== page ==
– Benjamin Franklin 

You know the drill.  An employee or ex-employee files a discrimination charge against your company with the Equal Employment Opportunity Commission (“EEOC”).  You file a position statement denying the allegations and then wait.  You hear nothing and hope that no news is good news.  But, as they say, hope is not a strategy.

Instead, you are introduced to the EEOC’s new, more aggressive investigation strategy.  No longer willing to accept a company’s written response at face value, the EEOC now frequently demands on-site visits to interview witnesses and gather information.

As one can imagine, these on-site fishing expeditions visits offer little “upside” to the company.  To avoid floundering like a fish out of water, one needs to be prepared.  Here are just a few things you can expect to see and hear during an EEOC on-site visit:

1. The Tour.  The EEOC Investigator almost always requests to take a tour of the facility before conducting witness interviews.  Knowing this, the company should make sure there are no potential OSHA violations that could be spotted.  In addition, confirm the location(s) where the company posts the required federal labor and employment law posters, and double-check to make sure all of them are  actually posted; the Investigator will want to verify this.  Finally, have someone who is familiar with the facility and articulate but not verbose lead the tour.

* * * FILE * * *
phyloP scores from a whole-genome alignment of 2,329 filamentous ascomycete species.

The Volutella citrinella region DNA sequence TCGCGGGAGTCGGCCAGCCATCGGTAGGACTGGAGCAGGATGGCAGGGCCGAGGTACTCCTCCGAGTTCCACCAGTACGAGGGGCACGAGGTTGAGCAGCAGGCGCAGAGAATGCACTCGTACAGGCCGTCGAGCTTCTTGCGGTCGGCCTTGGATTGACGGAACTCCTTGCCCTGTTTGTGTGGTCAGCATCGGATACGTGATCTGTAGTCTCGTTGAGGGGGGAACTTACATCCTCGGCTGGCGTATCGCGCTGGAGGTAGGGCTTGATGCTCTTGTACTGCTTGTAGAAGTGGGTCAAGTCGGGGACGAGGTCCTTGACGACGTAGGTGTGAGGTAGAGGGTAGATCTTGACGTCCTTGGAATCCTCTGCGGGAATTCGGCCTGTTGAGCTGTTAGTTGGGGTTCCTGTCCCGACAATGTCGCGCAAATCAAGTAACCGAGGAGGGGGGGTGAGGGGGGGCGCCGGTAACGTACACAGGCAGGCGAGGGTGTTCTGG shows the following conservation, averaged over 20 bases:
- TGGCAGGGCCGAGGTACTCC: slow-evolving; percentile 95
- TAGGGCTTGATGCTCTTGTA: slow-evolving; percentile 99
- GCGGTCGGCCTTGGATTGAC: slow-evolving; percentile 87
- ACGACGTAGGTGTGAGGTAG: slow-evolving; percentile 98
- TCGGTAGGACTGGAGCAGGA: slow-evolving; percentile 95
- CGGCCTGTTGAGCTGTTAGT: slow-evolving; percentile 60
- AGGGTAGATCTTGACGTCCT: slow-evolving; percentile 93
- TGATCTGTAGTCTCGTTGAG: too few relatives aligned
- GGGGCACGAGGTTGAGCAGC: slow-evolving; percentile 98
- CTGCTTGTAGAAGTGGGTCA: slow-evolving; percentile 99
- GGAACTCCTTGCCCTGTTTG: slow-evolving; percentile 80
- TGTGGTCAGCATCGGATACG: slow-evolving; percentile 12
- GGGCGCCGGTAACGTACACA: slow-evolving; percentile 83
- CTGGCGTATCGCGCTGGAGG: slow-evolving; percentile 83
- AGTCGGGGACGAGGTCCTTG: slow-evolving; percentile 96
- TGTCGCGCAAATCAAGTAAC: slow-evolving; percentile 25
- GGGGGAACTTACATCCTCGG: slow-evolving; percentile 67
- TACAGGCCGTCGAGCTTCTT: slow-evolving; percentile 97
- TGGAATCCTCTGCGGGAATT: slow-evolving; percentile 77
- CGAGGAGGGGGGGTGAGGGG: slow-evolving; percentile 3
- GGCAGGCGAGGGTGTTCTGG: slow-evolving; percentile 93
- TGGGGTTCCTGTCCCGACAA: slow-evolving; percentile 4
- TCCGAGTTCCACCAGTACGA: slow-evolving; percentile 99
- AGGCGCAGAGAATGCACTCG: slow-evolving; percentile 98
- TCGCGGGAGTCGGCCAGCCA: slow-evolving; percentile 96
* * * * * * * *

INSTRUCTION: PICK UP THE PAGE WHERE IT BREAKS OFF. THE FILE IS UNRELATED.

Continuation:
2.  Probing the Company’s Story.  Recall that the EEOC Investigator typically comes on-site after the company has filed its position statement.  The Investigator will question witnesses to see if their recollections match the facts the company presented in its position statement.  Thus, every potential management witness should read the Discrimination Charge and the company’s position statement at least a couple of times before the on-site in order to [re-]familiarize themselves with the facts of the case.

3. Questions about Employment Law Knowledge & Training. EEOC Investigators will interview Human Resources (“HR”) personnel who are involved in the case.  Investigators often ask HR representatives: (1) about their general knowledge of employment laws; (2)  whether they have a college degree in the HR field; (3) whether they have recently attended HR seminars or conferences; and (4) what training they have provided to company employees on topics such as discrimination and harassment.  As “ignorance of the law is no excuse,” it is important that the HR representative comes across as knowledgeable of the anti-discrimination laws and the employer’s obligations thereunder.

4.  Selective Note Taking.  Watching the EEOC Investigator take notes of witness interviews will test one’s patience, as it often seems that the only statements being written down are those not helpful to your case.  All of the good points your witness is making are seemingly ignored.  If you observe this occurring, you or your counsel may need to re-emphasize key points to the Investigator to give him or her the “equal opportunity” to write them down.  You do not want the Investigator leaving with a distorted record of the facts.

Ultimately, your goal is to have your “uninvited guest” finish his/her visit and leave that same day.  Anything longer would really stink.